Manipulating a computer with your eyes is one thing, but Brown University researchers have developed an implant — dubbed BrainGate — that allows a disabled person to control a PC cursor with the intended movement of her hand. In a recent paper, researchers detailed experiments with a paralyzed female stroke victim, who, for more than 1,000 days, has been able to manipulate a cursor with her thoughts. The device picks up those otherwise-lost neural impulses and turns them into action via a minuscule sensor that’s implanted in the part of the brain that controls movement. It transmits those signals to a plug attached to the scalp, which relays them to a computer programmed to translate them, raising hope for those who suffer spinal cord injuries. –TG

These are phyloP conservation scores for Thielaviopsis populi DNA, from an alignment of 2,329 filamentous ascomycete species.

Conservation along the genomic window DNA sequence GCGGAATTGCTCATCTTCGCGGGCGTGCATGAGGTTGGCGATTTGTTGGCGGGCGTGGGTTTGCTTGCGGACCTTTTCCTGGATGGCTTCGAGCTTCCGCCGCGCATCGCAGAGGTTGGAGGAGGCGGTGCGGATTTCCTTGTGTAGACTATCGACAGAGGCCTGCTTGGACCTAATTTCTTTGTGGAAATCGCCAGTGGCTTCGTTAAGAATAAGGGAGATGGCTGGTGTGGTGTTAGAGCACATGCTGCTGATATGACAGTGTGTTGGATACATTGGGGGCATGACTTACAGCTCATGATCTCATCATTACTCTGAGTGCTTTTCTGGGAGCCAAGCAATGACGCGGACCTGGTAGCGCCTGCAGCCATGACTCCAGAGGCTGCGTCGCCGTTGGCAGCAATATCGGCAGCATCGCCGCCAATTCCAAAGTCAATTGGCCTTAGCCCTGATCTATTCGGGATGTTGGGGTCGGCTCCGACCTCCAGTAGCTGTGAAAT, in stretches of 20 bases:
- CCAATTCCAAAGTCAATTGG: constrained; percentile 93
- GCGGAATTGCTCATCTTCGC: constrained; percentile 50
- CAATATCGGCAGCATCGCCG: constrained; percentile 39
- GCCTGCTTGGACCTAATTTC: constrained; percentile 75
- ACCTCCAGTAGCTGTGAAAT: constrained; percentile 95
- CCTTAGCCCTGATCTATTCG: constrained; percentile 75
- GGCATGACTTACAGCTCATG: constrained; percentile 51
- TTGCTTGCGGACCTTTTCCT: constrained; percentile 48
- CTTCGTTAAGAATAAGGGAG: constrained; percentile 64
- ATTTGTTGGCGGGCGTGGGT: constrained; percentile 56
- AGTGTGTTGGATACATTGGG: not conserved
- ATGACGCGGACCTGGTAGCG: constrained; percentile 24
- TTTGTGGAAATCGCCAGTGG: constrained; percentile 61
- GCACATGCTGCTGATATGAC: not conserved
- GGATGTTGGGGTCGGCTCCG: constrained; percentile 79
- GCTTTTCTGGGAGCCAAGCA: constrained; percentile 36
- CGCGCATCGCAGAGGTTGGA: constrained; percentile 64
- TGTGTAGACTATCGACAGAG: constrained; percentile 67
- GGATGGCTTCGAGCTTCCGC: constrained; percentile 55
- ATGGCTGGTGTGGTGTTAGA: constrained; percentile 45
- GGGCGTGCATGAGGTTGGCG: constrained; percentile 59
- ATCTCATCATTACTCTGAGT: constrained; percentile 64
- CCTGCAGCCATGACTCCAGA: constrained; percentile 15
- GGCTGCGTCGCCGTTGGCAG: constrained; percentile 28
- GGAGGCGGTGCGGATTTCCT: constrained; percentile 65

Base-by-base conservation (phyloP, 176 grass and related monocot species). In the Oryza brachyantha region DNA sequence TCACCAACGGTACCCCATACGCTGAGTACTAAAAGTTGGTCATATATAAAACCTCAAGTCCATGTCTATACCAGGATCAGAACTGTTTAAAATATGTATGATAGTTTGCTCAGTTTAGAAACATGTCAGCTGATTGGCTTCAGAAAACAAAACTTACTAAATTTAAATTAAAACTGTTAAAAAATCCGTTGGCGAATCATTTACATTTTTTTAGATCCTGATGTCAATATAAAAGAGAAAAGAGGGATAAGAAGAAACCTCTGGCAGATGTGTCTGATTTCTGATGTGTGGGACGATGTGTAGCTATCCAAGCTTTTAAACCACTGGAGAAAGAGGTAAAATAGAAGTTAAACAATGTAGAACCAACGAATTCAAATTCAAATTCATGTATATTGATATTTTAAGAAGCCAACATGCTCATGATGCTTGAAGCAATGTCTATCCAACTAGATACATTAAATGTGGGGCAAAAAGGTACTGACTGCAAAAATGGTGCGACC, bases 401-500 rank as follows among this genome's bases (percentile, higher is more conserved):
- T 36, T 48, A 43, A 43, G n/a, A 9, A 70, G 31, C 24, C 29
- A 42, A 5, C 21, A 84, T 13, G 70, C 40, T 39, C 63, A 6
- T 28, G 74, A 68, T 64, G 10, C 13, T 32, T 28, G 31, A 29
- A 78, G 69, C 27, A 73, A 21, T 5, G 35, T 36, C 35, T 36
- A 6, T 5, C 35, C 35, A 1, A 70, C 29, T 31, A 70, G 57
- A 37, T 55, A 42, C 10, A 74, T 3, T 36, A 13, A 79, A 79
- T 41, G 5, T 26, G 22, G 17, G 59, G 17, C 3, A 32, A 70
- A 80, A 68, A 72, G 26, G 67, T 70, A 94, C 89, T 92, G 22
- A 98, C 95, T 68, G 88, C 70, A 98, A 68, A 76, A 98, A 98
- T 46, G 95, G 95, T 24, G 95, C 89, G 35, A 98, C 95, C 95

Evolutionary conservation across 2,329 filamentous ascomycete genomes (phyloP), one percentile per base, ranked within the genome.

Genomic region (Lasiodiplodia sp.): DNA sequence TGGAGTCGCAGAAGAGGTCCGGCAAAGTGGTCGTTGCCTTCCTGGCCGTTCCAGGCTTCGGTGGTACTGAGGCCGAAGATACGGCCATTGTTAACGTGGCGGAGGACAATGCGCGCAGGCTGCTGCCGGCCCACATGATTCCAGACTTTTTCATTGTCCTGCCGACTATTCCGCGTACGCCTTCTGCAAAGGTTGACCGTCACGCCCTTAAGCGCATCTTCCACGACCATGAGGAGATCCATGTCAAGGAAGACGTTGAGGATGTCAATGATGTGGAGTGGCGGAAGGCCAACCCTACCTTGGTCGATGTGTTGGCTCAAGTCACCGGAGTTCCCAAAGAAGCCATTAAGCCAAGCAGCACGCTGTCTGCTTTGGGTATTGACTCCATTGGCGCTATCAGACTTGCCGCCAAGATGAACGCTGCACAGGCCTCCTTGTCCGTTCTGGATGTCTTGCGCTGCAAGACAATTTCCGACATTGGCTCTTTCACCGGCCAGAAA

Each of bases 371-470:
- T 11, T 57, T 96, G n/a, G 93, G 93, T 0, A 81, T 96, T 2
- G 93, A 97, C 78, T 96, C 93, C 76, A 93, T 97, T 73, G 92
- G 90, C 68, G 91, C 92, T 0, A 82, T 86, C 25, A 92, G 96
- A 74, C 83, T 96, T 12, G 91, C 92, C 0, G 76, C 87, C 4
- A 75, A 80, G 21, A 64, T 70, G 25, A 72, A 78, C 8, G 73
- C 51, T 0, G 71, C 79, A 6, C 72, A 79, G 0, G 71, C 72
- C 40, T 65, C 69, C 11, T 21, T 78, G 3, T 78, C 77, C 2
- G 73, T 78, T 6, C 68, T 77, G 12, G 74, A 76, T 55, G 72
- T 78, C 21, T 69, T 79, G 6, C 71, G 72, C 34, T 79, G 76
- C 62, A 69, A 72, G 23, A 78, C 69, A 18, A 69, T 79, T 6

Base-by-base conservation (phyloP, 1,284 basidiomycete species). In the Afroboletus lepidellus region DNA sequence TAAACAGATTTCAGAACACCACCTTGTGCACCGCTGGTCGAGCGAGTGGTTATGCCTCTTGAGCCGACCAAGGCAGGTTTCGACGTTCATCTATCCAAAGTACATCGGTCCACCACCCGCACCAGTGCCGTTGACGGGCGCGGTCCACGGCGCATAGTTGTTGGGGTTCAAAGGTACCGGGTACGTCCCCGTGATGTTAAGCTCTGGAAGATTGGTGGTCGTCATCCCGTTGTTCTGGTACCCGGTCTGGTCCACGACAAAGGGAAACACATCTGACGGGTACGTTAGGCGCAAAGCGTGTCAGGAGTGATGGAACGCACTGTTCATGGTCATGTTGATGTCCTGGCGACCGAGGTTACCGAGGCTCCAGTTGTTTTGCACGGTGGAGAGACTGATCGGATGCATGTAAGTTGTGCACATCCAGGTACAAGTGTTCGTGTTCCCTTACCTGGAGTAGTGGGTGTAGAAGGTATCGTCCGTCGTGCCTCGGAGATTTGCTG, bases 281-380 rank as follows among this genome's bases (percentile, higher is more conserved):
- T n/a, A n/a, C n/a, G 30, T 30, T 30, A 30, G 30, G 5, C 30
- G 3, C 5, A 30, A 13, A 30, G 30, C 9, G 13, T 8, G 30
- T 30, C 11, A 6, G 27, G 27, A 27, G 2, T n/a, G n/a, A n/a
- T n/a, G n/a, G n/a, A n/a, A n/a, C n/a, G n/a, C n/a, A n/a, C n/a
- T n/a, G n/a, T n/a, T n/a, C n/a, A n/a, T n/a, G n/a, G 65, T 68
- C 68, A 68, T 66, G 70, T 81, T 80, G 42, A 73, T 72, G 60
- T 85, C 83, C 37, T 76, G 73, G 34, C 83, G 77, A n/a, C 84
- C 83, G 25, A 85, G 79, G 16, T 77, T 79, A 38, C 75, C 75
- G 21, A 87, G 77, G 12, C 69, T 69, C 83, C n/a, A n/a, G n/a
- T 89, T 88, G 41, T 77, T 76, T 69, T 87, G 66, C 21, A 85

Back in 2004, NASA launched a spacecraft designed to orbit Mercury. In March, Messenger finally got close to the solar system’s smallest planet, and has been sending back snapshots ever since. “We are really seeing Mercury now with new eyes,” Sean Solomon, the principal investigator, told a press conference. “As a result, a global perspective of the planet is unfolding and will continue to unfold.” During the mission, due to last at least a year, Messenger’s camera will take around 75,000 pictures, and its seven instruments will monitor Mercury’s very thin atmosphere, or exosphere. One hope is to determine if craters at the planet’s poles contain frozen water. Messenger’s elliptical orbit will take the probe within 160 miles of the surface, but at other times it will be 9,300 miles away. Despite its small size, Mercury is a place of great extremes: The side closest to the sun can reach temperatures of 800 degrees Fahrenheit, while the opposite side can plunge to minus 300 degrees. – TG